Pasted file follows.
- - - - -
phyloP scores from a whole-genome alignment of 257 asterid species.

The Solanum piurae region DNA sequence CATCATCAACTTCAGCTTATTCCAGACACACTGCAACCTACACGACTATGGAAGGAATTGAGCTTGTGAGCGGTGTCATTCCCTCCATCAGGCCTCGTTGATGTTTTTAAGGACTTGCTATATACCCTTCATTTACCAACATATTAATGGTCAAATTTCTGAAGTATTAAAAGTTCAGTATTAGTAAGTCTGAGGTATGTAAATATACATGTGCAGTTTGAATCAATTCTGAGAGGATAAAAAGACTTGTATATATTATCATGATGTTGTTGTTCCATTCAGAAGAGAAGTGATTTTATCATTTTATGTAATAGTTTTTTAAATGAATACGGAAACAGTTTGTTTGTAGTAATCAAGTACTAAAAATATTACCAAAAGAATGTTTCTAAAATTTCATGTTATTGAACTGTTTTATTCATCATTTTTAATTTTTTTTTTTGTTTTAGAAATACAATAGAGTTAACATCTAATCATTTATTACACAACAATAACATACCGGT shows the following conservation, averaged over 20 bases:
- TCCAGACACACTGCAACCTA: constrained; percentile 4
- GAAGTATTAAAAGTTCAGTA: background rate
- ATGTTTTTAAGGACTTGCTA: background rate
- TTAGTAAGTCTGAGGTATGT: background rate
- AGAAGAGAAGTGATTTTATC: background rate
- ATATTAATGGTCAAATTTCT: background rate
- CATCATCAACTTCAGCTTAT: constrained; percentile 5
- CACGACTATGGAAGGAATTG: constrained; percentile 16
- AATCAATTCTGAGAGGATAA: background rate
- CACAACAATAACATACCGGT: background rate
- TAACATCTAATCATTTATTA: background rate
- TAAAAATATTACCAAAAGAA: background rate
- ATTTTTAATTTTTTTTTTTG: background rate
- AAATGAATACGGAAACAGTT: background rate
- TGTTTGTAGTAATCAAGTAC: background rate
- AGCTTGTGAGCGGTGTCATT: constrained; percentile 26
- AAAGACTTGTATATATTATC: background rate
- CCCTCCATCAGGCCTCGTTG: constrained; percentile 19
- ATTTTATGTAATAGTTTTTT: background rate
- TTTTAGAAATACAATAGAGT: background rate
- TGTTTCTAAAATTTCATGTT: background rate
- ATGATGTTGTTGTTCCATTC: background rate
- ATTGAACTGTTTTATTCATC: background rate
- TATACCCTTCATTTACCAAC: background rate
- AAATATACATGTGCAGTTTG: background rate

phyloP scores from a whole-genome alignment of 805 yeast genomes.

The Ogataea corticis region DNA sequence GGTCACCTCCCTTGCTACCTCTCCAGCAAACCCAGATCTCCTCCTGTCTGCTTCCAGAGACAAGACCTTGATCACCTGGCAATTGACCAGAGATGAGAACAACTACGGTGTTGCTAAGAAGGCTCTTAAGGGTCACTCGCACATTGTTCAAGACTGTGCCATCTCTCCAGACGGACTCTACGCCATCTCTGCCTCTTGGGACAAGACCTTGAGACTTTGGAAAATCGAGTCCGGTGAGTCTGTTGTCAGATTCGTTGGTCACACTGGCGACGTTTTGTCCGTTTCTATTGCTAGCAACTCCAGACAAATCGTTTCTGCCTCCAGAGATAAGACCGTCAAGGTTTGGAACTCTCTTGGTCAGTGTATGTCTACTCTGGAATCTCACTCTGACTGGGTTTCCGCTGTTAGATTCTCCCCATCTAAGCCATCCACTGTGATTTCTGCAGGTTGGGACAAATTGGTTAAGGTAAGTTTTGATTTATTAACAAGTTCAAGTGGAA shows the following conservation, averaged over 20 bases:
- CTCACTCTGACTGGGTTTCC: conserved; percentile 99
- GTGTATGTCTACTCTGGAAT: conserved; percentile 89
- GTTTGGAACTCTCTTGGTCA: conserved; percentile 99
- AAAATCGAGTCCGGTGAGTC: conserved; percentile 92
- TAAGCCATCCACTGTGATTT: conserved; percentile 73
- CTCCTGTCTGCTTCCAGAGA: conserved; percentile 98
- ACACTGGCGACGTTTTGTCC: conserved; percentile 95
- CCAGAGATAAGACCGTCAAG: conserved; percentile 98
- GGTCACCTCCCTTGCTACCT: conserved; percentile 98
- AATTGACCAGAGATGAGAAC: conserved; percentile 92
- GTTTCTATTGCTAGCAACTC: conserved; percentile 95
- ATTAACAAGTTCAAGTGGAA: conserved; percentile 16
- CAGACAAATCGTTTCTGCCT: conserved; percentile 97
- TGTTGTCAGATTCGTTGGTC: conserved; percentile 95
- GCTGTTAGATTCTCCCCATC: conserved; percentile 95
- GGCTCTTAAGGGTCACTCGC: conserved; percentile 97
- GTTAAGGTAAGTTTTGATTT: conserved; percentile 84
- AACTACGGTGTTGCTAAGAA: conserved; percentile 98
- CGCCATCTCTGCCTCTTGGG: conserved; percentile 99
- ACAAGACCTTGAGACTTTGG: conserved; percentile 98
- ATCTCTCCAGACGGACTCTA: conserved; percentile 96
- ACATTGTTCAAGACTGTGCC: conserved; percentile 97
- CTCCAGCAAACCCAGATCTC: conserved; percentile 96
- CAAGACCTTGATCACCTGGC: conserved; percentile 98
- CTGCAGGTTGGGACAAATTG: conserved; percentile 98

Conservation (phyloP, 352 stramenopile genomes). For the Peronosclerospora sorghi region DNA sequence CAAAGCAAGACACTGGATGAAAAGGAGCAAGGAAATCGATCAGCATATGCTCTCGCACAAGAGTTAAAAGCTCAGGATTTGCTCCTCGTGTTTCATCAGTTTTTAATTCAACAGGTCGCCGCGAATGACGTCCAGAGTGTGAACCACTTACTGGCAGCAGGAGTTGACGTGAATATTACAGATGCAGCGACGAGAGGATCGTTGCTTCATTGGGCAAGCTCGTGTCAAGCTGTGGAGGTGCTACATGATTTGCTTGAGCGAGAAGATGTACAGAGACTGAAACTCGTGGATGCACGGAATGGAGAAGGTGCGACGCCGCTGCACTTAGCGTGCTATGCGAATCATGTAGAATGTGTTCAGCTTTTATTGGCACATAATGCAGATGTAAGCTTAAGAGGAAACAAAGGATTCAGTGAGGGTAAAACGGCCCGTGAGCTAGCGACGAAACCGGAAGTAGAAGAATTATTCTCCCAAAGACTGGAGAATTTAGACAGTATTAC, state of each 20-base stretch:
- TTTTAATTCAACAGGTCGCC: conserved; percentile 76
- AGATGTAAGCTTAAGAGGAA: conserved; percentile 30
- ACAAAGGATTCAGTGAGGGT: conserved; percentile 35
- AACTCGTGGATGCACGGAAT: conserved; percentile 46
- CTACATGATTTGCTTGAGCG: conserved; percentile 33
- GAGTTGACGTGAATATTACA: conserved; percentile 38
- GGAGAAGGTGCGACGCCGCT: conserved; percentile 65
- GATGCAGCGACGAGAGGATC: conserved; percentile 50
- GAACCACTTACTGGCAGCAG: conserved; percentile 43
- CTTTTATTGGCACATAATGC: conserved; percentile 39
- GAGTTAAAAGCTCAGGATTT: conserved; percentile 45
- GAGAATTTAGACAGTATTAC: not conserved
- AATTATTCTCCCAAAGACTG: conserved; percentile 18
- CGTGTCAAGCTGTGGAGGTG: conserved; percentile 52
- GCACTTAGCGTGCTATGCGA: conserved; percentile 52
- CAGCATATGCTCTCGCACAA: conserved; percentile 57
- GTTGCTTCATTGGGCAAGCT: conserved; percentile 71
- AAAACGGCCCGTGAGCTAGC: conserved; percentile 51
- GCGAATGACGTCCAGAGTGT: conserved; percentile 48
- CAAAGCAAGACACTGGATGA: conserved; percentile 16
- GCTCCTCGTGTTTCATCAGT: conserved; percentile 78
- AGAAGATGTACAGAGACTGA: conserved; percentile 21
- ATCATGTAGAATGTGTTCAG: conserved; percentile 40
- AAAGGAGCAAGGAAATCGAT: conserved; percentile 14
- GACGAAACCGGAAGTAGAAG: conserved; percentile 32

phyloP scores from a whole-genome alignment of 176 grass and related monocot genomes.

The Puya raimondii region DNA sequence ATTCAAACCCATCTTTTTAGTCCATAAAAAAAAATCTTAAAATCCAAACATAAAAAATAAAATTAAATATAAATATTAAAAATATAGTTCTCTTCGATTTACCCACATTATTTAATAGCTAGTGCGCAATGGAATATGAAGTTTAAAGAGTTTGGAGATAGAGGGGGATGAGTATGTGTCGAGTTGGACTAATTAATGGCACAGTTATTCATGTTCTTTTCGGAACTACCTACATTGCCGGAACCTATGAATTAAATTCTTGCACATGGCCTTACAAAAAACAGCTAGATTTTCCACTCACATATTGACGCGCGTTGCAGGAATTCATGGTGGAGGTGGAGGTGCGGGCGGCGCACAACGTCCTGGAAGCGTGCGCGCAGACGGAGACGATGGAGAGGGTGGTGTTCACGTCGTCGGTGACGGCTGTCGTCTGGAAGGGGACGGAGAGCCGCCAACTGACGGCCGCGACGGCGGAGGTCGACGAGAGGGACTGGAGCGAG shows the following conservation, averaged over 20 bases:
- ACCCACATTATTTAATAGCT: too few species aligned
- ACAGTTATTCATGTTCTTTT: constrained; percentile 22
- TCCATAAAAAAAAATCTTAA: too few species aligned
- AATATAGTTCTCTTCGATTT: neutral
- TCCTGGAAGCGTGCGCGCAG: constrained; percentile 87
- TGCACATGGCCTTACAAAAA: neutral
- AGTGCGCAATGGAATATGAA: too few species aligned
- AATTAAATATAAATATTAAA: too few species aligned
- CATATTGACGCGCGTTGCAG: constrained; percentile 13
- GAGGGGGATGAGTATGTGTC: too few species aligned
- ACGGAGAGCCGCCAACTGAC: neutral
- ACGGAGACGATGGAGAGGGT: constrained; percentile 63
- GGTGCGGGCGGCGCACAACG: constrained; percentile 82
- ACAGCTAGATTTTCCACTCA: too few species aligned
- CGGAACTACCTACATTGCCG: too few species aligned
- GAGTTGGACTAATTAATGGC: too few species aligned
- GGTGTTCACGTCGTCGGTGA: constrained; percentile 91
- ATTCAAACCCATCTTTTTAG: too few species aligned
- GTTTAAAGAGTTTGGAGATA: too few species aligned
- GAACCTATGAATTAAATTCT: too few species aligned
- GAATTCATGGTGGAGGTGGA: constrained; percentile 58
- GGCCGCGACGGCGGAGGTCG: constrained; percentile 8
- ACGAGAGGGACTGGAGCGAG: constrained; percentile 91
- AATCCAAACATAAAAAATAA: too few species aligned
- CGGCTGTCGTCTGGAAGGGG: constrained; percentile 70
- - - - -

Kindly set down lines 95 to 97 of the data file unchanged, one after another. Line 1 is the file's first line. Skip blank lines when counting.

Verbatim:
- GGTGCGGGCGGCGCACAACG: constrained; percentile 82
- ACAGCTAGATTTTCCACTCA: too few species aligned
- CGGAACTACCTACATTGCCG: too few species aligned